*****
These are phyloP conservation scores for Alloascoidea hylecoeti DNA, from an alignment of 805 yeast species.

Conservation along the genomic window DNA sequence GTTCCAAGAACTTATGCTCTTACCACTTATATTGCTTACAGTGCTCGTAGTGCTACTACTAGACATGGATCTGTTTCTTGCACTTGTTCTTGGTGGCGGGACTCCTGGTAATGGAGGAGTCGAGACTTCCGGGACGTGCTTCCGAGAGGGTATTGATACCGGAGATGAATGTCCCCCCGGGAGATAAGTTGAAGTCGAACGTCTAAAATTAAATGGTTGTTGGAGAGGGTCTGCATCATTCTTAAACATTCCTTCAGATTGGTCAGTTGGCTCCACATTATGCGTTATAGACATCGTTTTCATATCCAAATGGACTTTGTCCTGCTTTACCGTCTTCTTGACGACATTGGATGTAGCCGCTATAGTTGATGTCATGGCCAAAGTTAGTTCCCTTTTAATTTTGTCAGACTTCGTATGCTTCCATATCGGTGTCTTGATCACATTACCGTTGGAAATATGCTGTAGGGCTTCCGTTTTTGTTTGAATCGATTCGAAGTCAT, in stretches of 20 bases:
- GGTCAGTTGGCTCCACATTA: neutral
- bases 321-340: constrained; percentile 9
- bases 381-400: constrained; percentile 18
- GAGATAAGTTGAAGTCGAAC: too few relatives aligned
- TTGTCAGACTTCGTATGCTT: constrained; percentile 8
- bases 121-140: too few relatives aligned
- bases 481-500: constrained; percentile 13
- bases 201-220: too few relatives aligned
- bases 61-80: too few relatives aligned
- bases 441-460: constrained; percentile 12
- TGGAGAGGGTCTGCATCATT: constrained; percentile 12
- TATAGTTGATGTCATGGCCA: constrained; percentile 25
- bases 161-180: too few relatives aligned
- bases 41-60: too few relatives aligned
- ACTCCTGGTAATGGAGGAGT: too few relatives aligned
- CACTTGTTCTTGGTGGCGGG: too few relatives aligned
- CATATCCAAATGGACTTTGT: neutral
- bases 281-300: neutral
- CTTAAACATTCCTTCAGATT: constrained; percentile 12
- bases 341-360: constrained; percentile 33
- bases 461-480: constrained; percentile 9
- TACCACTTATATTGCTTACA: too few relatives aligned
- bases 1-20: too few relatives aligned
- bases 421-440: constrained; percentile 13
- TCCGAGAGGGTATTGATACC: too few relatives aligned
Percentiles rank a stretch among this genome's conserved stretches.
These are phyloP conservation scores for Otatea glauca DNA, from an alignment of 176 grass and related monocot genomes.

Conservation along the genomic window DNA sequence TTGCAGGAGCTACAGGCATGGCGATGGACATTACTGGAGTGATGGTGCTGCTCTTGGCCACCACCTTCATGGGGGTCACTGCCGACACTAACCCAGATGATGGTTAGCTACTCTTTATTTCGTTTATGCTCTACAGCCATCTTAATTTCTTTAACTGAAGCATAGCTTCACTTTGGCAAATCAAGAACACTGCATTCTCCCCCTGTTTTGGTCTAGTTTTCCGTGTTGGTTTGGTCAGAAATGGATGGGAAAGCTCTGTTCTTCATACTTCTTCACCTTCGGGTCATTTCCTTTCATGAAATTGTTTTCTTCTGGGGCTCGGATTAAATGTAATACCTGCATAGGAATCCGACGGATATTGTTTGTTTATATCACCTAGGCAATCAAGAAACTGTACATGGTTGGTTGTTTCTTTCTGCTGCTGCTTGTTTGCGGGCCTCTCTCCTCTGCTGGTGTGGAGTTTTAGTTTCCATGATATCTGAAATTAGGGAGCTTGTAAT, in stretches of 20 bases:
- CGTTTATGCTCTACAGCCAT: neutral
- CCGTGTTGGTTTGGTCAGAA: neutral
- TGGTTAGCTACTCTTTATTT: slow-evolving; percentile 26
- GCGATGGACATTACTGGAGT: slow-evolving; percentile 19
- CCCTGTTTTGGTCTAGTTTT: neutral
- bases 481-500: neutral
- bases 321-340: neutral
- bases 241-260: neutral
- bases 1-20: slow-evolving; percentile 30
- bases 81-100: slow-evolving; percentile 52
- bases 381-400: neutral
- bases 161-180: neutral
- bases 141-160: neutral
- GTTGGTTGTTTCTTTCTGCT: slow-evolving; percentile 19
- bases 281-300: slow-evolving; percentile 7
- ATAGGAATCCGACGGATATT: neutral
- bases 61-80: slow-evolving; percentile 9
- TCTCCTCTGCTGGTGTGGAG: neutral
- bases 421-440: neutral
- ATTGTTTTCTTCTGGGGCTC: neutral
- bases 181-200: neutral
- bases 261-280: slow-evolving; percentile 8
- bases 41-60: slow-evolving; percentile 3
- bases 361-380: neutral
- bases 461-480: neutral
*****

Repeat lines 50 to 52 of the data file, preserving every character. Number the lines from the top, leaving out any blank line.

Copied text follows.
- ATTGTTTTCTTCTGGGGCTC: neutral
- bases 181-200: neutral
- bases 261-280: slow-evolving; percentile 8